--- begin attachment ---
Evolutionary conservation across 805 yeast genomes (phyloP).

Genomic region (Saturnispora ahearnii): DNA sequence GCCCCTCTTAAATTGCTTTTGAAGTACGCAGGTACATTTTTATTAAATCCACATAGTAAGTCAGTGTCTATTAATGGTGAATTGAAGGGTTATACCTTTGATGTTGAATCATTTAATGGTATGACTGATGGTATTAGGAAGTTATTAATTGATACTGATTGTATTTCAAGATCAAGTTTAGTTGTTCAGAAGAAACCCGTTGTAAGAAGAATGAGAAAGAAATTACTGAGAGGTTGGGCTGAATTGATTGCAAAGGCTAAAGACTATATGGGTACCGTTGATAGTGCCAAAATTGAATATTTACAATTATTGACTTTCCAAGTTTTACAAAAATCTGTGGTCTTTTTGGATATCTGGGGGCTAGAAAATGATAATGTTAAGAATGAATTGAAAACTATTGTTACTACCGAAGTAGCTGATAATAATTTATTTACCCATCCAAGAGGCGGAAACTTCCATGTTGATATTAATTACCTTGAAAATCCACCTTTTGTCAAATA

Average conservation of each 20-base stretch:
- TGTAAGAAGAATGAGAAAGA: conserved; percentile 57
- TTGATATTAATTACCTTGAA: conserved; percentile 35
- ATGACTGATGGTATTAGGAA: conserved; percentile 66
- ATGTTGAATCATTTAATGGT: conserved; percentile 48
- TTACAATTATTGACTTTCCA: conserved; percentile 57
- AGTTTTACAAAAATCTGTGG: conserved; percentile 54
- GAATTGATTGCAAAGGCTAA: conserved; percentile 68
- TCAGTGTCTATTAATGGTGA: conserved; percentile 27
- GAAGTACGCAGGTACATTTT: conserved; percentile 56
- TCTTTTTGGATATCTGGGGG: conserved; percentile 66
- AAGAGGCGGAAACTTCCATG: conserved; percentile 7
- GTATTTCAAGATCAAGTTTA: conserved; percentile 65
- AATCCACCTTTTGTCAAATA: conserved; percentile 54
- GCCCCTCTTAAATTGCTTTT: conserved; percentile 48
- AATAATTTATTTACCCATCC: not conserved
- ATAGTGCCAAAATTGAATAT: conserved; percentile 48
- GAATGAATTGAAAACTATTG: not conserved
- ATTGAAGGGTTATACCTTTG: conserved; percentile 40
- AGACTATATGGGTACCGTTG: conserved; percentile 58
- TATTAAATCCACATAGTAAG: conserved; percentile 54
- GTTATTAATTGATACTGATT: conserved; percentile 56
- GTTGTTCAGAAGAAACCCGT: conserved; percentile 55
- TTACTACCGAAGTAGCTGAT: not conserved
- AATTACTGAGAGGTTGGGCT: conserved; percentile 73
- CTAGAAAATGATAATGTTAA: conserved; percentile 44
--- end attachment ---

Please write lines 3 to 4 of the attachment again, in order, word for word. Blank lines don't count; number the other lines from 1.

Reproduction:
Average conservation of each 20-base stretch:
- TGTAAGAAGAATGAGAAAGA: conserved; percentile 57